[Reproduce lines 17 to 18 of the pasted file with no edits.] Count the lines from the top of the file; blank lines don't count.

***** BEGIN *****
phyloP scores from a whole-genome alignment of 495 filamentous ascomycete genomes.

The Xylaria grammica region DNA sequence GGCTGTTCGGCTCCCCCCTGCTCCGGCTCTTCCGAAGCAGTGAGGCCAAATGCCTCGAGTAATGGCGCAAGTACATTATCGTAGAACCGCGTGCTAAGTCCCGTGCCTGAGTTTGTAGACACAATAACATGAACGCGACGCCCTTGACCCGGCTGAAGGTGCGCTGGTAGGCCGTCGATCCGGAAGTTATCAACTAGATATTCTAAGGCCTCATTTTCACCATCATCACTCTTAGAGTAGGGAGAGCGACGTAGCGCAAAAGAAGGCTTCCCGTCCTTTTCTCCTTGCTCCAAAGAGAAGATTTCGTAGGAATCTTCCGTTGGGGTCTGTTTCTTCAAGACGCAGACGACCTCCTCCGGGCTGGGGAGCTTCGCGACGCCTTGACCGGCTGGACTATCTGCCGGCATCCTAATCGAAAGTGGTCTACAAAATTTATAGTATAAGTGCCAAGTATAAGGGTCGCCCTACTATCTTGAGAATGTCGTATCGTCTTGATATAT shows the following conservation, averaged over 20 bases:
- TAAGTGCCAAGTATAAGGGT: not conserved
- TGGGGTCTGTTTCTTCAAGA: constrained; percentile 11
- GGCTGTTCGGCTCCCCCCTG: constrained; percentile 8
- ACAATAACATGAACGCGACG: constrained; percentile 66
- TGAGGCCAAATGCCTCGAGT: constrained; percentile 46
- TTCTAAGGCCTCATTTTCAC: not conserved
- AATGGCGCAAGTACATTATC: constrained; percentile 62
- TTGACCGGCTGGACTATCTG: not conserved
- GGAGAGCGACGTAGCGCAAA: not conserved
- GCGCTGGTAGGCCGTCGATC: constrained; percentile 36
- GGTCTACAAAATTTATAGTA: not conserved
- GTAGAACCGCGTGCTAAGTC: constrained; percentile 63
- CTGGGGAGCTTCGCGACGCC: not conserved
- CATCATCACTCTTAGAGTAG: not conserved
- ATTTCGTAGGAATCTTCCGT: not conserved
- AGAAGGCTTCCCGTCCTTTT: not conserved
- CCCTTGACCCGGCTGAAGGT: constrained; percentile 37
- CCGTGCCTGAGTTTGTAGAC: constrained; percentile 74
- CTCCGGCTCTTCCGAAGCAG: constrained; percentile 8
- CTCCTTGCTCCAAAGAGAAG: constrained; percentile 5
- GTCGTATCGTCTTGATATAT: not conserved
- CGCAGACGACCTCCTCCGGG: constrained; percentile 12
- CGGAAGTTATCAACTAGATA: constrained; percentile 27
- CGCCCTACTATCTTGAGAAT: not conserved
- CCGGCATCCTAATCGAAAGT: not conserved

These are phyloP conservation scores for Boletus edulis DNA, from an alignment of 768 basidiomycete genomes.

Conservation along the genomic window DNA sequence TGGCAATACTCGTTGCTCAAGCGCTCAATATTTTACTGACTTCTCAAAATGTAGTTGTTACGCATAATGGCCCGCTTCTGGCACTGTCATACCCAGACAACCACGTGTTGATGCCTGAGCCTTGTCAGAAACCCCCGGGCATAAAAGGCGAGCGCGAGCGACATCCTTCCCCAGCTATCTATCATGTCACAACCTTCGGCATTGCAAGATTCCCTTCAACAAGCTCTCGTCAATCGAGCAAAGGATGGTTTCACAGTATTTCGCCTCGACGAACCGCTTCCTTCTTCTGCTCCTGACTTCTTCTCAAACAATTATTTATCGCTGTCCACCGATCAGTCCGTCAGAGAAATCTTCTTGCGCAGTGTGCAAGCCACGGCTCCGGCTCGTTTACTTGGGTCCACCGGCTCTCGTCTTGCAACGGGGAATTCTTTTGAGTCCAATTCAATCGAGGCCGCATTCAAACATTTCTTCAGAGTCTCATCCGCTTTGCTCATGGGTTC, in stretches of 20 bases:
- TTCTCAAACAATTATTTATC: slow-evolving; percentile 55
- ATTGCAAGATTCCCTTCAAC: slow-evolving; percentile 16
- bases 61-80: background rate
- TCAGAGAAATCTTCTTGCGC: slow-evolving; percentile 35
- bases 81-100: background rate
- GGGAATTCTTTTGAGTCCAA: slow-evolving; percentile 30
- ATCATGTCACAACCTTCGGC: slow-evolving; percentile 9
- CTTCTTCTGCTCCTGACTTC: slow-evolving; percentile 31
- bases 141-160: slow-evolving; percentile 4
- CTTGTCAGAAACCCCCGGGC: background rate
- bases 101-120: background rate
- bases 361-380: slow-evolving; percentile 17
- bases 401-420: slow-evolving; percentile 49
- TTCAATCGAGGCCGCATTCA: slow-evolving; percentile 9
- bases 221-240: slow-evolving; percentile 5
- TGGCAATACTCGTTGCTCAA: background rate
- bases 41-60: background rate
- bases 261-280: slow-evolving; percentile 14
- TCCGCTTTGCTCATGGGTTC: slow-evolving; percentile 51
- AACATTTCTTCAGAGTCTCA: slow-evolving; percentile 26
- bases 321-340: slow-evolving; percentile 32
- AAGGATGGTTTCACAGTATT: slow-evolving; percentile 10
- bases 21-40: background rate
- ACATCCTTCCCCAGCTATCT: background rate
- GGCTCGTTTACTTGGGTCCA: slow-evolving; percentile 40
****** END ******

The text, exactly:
- ATTTCGTAGGAATCTTCCGT: not conserved
- AGAAGGCTTCCCGTCCTTTT: not conserved